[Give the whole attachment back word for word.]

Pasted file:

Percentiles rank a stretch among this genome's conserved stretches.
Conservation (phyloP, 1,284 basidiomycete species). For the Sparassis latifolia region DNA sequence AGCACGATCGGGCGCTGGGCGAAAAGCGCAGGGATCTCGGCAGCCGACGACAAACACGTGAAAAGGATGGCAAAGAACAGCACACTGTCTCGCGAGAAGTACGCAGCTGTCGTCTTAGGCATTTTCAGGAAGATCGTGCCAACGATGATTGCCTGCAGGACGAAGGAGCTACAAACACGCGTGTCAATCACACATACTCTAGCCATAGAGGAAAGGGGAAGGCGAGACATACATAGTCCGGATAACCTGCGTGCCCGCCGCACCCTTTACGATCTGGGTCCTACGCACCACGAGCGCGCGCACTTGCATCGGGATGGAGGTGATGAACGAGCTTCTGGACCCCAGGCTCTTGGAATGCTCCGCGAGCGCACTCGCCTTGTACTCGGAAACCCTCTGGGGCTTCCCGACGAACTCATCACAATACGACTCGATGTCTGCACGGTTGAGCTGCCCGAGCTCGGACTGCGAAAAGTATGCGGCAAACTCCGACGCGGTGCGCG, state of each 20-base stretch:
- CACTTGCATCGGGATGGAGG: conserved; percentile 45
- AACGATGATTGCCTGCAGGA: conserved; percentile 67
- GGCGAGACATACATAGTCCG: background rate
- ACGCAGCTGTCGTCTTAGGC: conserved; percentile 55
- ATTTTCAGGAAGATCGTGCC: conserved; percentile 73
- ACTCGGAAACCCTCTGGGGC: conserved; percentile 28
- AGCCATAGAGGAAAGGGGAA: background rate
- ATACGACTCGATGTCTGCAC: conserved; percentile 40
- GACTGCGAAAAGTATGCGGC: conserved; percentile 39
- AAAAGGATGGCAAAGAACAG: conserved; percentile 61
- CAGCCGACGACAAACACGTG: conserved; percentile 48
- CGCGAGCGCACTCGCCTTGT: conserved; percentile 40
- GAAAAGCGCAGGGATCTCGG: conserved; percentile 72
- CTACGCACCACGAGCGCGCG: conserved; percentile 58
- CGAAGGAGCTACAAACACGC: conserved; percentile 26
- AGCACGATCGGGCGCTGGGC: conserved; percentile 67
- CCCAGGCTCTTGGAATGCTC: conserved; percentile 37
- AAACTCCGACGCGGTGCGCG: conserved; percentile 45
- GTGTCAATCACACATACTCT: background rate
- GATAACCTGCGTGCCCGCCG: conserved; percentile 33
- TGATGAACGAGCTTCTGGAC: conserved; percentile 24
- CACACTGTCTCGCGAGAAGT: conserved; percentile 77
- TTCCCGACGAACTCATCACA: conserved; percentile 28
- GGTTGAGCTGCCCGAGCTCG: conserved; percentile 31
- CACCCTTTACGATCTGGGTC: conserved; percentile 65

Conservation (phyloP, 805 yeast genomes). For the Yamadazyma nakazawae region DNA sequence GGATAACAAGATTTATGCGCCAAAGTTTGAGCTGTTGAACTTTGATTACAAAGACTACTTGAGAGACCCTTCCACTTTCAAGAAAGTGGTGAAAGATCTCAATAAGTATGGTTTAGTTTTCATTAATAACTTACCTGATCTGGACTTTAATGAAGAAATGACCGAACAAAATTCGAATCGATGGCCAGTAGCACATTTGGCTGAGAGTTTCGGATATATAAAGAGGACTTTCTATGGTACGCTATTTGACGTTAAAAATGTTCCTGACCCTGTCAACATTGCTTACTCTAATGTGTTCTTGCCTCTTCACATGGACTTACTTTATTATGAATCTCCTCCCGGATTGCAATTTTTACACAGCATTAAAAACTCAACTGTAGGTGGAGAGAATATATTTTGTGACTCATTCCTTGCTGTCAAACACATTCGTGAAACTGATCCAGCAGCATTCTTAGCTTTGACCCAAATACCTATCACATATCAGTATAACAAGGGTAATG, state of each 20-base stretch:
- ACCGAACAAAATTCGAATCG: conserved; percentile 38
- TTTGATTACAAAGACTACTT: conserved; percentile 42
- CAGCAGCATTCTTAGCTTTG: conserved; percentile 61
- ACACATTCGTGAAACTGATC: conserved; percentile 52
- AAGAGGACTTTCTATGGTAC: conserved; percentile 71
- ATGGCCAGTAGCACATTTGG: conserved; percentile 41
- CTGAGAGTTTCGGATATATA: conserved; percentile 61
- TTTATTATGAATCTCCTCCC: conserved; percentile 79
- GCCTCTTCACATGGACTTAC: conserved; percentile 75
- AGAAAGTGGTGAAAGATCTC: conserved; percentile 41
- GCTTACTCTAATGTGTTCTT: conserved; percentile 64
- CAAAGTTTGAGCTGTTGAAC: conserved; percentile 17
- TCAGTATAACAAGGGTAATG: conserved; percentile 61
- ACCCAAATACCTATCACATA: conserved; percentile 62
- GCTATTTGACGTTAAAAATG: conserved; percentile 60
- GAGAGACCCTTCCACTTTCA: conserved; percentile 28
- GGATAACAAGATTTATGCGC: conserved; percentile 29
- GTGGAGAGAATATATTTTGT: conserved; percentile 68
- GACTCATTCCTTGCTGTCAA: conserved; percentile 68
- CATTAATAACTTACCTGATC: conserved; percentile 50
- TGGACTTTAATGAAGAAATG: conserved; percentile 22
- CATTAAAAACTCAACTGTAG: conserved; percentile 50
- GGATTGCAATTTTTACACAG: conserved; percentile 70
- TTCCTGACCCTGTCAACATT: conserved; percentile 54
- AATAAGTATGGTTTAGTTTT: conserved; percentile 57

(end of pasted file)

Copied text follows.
Percentiles rank a stretch among this genome's conserved stretches.
Conservation (phyloP, 1,284 basidiomycete species). For the Sparassis latifolia region DNA sequence AGCACGATCGGGCGCTGGGCGAAAAGCGCAGGGATCTCGGCAGCCGACGACAAACACGTGAAAAGGATGGCAAAGAACAGCACACTGTCTCGCGAGAAGTACGCAGCTGTCGTCTTAGGCATTTTCAGGAAGATCGTGCCAACGATGATTGCCTGCAGGACGAAGGAGCTACAAACACGCGTGTCAATCACACATACTCTAGCCATAGAGGAAAGGGGAAGGCGAGACATACATAGTCCGGATAACCTGCGTGCCCGCCGCACCCTTTACGATCTGGGTCCTACGCACCACGAGCGCGCGCACTTGCATCGGGATGGAGGTGATGAACGAGCTTCTGGACCCCAGGCTCTTGGAATGCTCCGCGAGCGCACTCGCCTTGTACTCGGAAACCCTCTGGGGCTTCCCGACGAACTCATCACAATACGACTCGATGTCTGCACGGTTGAGCTGCCCGAGCTCGGACTGCGAAAAGTATGCGGCAAACTCCGACGCGGTGCGCG, state of each 20-base stretch:
- CACTTGCATCGGGATGGAGG: conserved; percentile 45
- AACGATGATTGCCTGCAGGA: conserved; percentile 67
- GGCGAGACATACATAGTCCG: background rate
- ACGCAGCTGTCGTCTTAGGC: conserved; percentile 55
- ATTTTCAGGAAGATCGTGCC: conserved; percentile 73
- ACTCGGAAACCCTCTGGGGC: conserved; percentile 28
- AGCCATAGAGGAAAGGGGAA: background rate
- ATACGACTCGATGTCTGCAC: conserved; percentile 40
- GACTGCGAAAAGTATGCGGC: conserved; percentile 39
- AAAAGGATGGCAAAGAACAG: conserved; percentile 61
- CAGCCGACGACAAACACGTG: conserved; percentile 48
- CGCGAGCGCACTCGCCTTGT: conserved; percentile 40
- GAAAAGCGCAGGGATCTCGG: conserved; percentile 72
- CTACGCACCACGAGCGCGCG: conserved; percentile 58
- CGAAGGAGCTACAAACACGC: conserved; percentile 26
- AGCACGATCGGGCGCTGGGC: conserved; percentile 67
- CCCAGGCTCTTGGAATGCTC: conserved; percentile 37
- AAACTCCGACGCGGTGCGCG: conserved; percentile 45
- GTGTCAATCACACATACTCT: background rate
- GATAACCTGCGTGCCCGCCG: conserved; percentile 33
- TGATGAACGAGCTTCTGGAC: conserved; percentile 24
- CACACTGTCTCGCGAGAAGT: conserved; percentile 77
- TTCCCGACGAACTCATCACA: conserved; percentile 28
- GGTTGAGCTGCCCGAGCTCG: conserved; percentile 31
- CACCCTTTACGATCTGGGTC: conserved; percentile 65

Conservation (phyloP, 805 yeast genomes). For the Yamadazyma nakazawae region DNA sequence GGATAACAAGATTTATGCGCCAAAGTTTGAGCTGTTGAACTTTGATTACAAAGACTACTTGAGAGACCCTTCCACTTTCAAGAAAGTGGTGAAAGATCTCAATAAGTATGGTTTAGTTTTCATTAATAACTTACCTGATCTGGACTTTAATGAAGAAATGACCGAACAAAATTCGAATCGATGGCCAGTAGCACATTTGGCTGAGAGTTTCGGATATATAAAGAGGACTTTCTATGGTACGCTATTTGACGTTAAAAATGTTCCTGACCCTGTCAACATTGCTTACTCTAATGTGTTCTTGCCTCTTCACATGGACTTACTTTATTATGAATCTCCTCCCGGATTGCAATTTTTACACAGCATTAAAAACTCAACTGTAGGTGGAGAGAATATATTTTGTGACTCATTCCTTGCTGTCAAACACATTCGTGAAACTGATCCAGCAGCATTCTTAGCTTTGACCCAAATACCTATCACATATCAGTATAACAAGGGTAATG, state of each 20-base stretch:
- ACCGAACAAAATTCGAATCG: conserved; percentile 38
- TTTGATTACAAAGACTACTT: conserved; percentile 42
- CAGCAGCATTCTTAGCTTTG: conserved; percentile 61
- ACACATTCGTGAAACTGATC: conserved; percentile 52
- AAGAGGACTTTCTATGGTAC: conserved; percentile 71
- ATGGCCAGTAGCACATTTGG: conserved; percentile 41
- CTGAGAGTTTCGGATATATA: conserved; percentile 61
- TTTATTATGAATCTCCTCCC: conserved; percentile 79
- GCCTCTTCACATGGACTTAC: conserved; percentile 75
- AGAAAGTGGTGAAAGATCTC: conserved; percentile 41
- GCTTACTCTAATGTGTTCTT: conserved; percentile 64
- CAAAGTTTGAGCTGTTGAAC: conserved; percentile 17
- TCAGTATAACAAGGGTAATG: conserved; percentile 61
- ACCCAAATACCTATCACATA: conserved; percentile 62
- GCTATTTGACGTTAAAAATG: conserved; percentile 60
- GAGAGACCCTTCCACTTTCA: conserved; percentile 28
- GGATAACAAGATTTATGCGC: conserved; percentile 29
- GTGGAGAGAATATATTTTGT: conserved; percentile 68
- GACTCATTCCTTGCTGTCAA: conserved; percentile 68
- CATTAATAACTTACCTGATC: conserved; percentile 50
- TGGACTTTAATGAAGAAATG: conserved; percentile 22
- CATTAAAAACTCAACTGTAG: conserved; percentile 50
- GGATTGCAATTTTTACACAG: conserved; percentile 70
- TTCCTGACCCTGTCAACATT: conserved; percentile 54
- AATAAGTATGGTTTAGTTTT: conserved; percentile 57